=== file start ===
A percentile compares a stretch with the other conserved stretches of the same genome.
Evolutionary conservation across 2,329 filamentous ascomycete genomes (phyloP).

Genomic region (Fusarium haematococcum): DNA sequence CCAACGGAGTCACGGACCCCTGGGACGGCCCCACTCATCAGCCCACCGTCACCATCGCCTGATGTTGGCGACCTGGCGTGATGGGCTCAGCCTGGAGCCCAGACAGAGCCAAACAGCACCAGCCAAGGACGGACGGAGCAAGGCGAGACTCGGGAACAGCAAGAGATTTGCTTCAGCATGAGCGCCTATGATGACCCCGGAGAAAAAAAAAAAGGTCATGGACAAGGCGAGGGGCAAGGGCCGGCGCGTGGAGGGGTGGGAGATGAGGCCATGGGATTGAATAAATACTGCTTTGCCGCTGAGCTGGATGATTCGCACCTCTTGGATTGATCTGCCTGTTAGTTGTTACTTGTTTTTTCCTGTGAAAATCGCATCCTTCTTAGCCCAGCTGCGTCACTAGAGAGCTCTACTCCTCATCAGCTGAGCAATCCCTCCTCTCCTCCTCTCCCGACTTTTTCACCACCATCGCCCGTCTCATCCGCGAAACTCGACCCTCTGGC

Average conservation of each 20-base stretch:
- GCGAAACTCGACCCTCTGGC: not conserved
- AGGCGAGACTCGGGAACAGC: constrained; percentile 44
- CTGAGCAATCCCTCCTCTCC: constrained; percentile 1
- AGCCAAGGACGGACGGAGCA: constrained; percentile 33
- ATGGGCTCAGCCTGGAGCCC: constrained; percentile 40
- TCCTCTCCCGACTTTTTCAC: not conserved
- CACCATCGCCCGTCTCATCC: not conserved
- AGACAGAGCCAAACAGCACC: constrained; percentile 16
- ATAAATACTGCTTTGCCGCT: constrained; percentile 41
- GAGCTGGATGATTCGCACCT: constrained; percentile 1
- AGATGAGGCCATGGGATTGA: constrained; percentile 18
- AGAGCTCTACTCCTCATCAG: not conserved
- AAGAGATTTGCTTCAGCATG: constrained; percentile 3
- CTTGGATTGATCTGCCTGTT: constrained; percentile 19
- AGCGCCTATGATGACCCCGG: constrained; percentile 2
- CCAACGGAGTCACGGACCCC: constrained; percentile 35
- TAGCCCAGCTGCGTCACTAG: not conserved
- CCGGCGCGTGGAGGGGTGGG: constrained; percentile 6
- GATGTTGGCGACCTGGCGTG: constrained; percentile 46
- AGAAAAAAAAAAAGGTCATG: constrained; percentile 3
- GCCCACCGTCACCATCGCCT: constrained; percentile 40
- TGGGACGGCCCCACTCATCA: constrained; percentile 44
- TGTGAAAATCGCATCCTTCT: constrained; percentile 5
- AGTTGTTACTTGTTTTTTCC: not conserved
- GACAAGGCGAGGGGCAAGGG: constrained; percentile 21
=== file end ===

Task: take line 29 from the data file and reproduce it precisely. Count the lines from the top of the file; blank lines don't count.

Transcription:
- GACAAGGCGAGGGGCAAGGG: constrained; percentile 21